ALEC uses Indiana Regulator to help Coal Companies Stall Climate Change Action
by Connor Gibson
December 13, 2012
You’re probably familiar with the old “fox in the hen house” story, but what about when a hen joins the fox den?
This is the case with the recent American Legislative Exchange Council (ALEC) meeting in Washington, DC. Leaked documents obtained by Greenpeace reveal that ALEC’s anti-environmental jamboree was inundated with coal money and featured an Indiana regulator advising coal utilities on delaying US Environmental Protection Agency rules to control greenhouse gas emissions and hazardous air pollution.
At ALEC’s coal-sponsored meeting, where state legislators and corporate representatives meet to create template state laws ranging from attacks on clean energy to privatization of public schools, Indiana’s Commissioner of the Department of Environmental Management Tom Easterly laid out a plan to stall the US EPA global warming action in a power point clearly addressed to coal industry representatives at ALEC’s meeting.
In a USB drive branded with the logo of the American Coalition for Clean Coal Electricity (ACCCE), a folder labeled “Easterly” contains a presentation titled “Easterly ALEC presentation 11 28 12” explaining current EPA air pollution rules and how Tom Easterly has worked to obstruct them. The power points is branded with the Indiana Department of Environmental Protection seal. In the latter presentation, Easterly ended his briefing to ALEC’s dirty energy members with suggestions for delaying EPA regulation of greenhouse gas emissions at coal plants.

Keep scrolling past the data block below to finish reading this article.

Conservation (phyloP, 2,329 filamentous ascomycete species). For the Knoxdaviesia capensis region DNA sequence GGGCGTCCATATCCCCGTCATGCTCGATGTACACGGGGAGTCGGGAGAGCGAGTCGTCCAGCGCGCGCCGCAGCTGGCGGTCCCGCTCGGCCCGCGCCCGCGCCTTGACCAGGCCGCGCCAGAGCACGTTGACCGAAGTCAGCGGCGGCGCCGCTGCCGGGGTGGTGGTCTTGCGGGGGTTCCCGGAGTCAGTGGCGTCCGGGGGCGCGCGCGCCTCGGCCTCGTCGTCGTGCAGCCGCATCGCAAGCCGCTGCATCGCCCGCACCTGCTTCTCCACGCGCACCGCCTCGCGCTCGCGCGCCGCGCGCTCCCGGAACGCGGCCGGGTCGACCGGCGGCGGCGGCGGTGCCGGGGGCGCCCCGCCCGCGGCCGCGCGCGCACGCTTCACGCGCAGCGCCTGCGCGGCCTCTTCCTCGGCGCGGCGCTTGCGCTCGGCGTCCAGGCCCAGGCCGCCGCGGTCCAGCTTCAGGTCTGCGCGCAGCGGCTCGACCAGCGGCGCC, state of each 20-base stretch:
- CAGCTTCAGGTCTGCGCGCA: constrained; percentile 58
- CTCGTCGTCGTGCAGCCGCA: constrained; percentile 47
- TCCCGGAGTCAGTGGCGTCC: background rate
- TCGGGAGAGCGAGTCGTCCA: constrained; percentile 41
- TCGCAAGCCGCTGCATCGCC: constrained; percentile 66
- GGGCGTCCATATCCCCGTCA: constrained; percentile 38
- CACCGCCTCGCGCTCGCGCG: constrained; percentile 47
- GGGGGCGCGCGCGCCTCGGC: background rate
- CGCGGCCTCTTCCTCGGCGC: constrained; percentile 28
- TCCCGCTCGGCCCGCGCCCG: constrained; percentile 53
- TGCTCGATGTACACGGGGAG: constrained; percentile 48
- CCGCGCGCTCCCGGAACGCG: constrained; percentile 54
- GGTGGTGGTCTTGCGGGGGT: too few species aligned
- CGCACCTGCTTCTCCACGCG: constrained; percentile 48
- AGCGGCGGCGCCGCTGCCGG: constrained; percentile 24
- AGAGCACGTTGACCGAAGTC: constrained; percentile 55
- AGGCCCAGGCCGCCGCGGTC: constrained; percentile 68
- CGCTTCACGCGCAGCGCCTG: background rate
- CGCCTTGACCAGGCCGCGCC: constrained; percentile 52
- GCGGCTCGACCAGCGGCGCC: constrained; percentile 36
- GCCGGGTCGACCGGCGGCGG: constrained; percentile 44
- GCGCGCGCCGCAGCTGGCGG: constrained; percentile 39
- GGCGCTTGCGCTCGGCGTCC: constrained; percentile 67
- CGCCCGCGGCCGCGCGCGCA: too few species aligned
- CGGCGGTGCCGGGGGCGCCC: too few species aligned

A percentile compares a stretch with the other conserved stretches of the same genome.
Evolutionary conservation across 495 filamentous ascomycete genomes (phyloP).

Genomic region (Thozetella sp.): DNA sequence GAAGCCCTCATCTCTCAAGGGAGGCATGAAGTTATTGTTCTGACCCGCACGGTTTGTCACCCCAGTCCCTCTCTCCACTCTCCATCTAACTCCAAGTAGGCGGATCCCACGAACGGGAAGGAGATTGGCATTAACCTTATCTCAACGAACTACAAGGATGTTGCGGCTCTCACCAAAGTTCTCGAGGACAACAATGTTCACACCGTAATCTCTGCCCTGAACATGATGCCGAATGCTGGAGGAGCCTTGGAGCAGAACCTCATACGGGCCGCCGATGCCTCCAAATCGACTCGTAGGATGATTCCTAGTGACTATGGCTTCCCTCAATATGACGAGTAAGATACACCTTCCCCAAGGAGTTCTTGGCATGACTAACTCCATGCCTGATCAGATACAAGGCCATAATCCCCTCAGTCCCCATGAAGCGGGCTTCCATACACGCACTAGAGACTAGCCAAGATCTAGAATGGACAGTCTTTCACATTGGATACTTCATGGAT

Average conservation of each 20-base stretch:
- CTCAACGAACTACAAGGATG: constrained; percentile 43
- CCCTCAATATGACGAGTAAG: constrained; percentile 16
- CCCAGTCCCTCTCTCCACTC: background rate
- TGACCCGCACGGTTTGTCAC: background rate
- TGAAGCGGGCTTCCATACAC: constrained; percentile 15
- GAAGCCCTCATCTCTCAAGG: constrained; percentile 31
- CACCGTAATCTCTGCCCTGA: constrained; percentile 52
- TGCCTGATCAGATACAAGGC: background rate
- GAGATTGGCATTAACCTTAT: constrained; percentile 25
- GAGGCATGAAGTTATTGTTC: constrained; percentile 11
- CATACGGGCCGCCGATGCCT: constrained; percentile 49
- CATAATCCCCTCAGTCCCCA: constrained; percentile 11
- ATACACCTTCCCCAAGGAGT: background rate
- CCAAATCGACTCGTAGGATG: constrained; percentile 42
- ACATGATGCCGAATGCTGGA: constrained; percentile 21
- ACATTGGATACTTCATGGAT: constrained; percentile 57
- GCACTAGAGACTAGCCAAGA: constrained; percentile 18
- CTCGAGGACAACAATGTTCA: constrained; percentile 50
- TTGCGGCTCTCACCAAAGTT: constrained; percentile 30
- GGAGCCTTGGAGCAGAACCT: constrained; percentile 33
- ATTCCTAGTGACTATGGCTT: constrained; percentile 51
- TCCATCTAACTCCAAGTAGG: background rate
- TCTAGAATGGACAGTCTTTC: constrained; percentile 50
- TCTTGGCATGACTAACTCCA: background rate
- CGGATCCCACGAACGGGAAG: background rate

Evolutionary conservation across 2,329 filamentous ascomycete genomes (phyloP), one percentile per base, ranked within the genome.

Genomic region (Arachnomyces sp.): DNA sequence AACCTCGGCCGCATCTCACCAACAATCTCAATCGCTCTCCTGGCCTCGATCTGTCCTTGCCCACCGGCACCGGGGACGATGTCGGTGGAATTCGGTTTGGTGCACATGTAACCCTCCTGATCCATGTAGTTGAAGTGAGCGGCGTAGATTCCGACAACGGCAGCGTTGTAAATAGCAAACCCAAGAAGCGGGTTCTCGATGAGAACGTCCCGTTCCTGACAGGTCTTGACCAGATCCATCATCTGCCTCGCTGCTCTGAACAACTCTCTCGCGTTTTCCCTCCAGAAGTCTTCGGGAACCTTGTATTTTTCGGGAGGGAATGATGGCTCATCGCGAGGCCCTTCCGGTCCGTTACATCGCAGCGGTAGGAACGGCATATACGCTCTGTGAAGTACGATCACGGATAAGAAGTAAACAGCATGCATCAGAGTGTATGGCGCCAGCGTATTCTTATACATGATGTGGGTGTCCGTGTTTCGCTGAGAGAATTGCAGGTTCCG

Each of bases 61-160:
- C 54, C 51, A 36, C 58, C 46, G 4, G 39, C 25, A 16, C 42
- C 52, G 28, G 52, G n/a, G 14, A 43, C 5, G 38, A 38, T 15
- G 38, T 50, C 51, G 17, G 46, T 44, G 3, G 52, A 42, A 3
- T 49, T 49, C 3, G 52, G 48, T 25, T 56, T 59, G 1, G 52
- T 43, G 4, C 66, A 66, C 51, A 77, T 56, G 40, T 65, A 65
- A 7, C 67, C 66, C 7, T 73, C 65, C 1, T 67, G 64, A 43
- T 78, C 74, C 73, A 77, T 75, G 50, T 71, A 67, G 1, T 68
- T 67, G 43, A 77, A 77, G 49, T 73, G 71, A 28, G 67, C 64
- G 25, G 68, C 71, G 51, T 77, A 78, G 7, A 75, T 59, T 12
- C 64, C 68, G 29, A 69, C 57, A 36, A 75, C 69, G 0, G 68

Easterly’s presentation, which is posted on his Indiana Dept. of Environmental Mgmt commissioner webpage, even offered a template state resolution that would burden EPA with conducting a number of unnecessary cost benefit analyses (which the federal government has done through the Social Cost of Carbon analysis) in the process of controlling GHG emissions.
The template resolution Easterly presented to ALEC was created by the Environmental Council of States (ECOS), a group of state regulators that create template state resolutions similar to ALEC, often with overlapping agendas that benefit coal companies. ECOS has some questionable template state resolutions for an “Environmental” organization, including a resolution urging EPA not to classify coal ash as “hazardous.” Although its less regulated than household trash, coal ash contains neurotoxins, carcinogens and radioactive elements and is stored in dangerous slurry “ponds” that can leak these dangerous toxins into our waterways.
Almost too predictably, ECOS’ work is sponsored by the coal fronts like ACCCE and the Edison Electric Institute (EEI), both sponsors of the ALEC meeting where Easterly presented the ECOS model resolution. See clean air watchdog Frank O’Donnell’s blog on ECOS for more.
Commissioner Tom Easterly’s suggestion of burdening EPA with tasks beyond its responsibility is concerning, as is his ongoing campaign to discredit the science of global warming–something he doesn’t have the scientific qualifications to do. To this end, the Indiana regulator fits nicely into the coal industry’s long history of denying problems they don’t want to be held accountable for and delaying solutions to those problems. The same processes applied to acid rain, a problem the coal industry also denied for years–check out Greenpeace’s collection of Coal Ads: Decades of Deception.
Climate Science Denial at Indiana’s Department of Environmental Management